The federal court overseeing the multidistrict litigation established for Stryker hip lawsuits involving LFIT CoCr V40 Femoral Heads is considering a plaintiffs’ motion to remand three claims to Massachusetts state court. In opposing remand, defendants argue that the lawsuits’ claims against non-diverse defendants are pre-empted.
According to HarrisMartin.com, all three cases were filed on behalf of Massachusetts residents who allegedly experienced hip replacement complications following implantation of Stryker’s Accolade TMZF Hip Stem and LFIT Anatomic V40 Femoral Head. The claims were originally filed in Massachusetts Suffolk County Superior Court. Defendants removed the lawsuits to federal court, asserting that Surgi-Care, Inc. was fraudulently joined as a non-diverse defendant.
Surgi-Care is the Massachusetts distributor of the Stryker hip components at issue in the lawsuits. In a June 16th filing with the U.S District Court, District of Massachusetts, Stryker argued that plaintiffs are barred from pursuing claims against Surgi-Care, as it has no power to make any changes to the design, labeling, or packaging of the LFIT V40 Femoral Heads.
Plaintiffs assert that pre-emption is not a proper basis for removal. They also maintain that pre-emption does not apply to lawsuits that involve devices cleared via the U.S. Food & Drug Administration’s (FDA) 510(k) program, as was the case with LFIT V40 Femoral Heads. The 510(k) program does not require medical device manufacturers to conduct clinical trials when they can demonstrate that a new product is “substantially equivalent” to another device that has already been approved by the FDA.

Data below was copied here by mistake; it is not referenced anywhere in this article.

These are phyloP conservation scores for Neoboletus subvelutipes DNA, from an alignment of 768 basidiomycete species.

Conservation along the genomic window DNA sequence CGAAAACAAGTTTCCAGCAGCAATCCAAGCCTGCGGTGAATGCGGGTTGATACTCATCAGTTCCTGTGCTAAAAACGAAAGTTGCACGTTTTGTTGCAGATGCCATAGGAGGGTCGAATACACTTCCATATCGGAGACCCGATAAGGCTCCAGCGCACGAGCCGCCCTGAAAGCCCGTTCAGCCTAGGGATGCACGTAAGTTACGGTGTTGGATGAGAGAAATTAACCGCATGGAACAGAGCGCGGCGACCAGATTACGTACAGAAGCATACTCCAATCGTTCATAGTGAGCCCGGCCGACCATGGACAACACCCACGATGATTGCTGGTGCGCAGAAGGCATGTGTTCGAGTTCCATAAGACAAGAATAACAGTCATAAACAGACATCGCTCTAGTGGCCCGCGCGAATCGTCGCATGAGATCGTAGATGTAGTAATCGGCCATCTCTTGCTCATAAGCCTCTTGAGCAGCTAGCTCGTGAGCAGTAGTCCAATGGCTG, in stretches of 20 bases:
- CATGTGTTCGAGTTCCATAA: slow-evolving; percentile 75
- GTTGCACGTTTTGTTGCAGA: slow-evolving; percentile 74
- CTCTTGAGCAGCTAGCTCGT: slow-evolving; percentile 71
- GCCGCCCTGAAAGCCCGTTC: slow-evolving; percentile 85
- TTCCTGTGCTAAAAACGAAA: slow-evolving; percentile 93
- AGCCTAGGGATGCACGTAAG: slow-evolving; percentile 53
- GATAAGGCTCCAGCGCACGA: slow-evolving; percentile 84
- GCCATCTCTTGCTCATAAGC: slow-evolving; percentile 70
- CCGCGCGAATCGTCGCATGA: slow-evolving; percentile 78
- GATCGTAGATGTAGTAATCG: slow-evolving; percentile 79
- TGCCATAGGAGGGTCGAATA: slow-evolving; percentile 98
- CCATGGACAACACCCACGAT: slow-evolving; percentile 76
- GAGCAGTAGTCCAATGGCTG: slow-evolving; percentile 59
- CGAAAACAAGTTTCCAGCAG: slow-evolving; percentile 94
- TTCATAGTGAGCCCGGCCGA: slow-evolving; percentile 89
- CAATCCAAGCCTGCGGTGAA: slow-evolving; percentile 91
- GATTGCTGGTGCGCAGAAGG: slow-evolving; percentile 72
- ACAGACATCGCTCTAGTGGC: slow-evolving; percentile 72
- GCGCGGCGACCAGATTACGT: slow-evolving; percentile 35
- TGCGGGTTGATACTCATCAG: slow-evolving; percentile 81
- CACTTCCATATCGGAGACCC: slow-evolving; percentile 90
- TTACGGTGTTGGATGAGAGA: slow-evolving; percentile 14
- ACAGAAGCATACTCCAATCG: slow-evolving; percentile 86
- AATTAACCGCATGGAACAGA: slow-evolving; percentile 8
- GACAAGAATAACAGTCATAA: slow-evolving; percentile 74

Stryker’s LFIT Anatomic CoCr V40 Femoral Heads are constructed from a chromium/cobalt alloy. In addition to Accolade TMZF stems, they are intended to be used with several other Stryker modular hip devices, including:
In August 2016, Stryker recalled certain LFIT V40 Femoral Heads (manufactured prior to 2011) that had been associated with a “higher than expected number of complaints involving taper lock failure.” Taper lock failure can result in numerous debilitating complications that may result in hip replacement failure and the need for revision surgery. The U.S. Food & Drug Administration (FDA) designated Stryker’s action a Class II recall, which indicates that the affected devices could cause temporary or medically reversible health effects.
While Stryker has advised doctors to monitor hip recipients for problems possibly related to the LFIT V40 Femoral Head recall, the notification did not seek return of the affected devices or direct surgeons to notify patients of the action.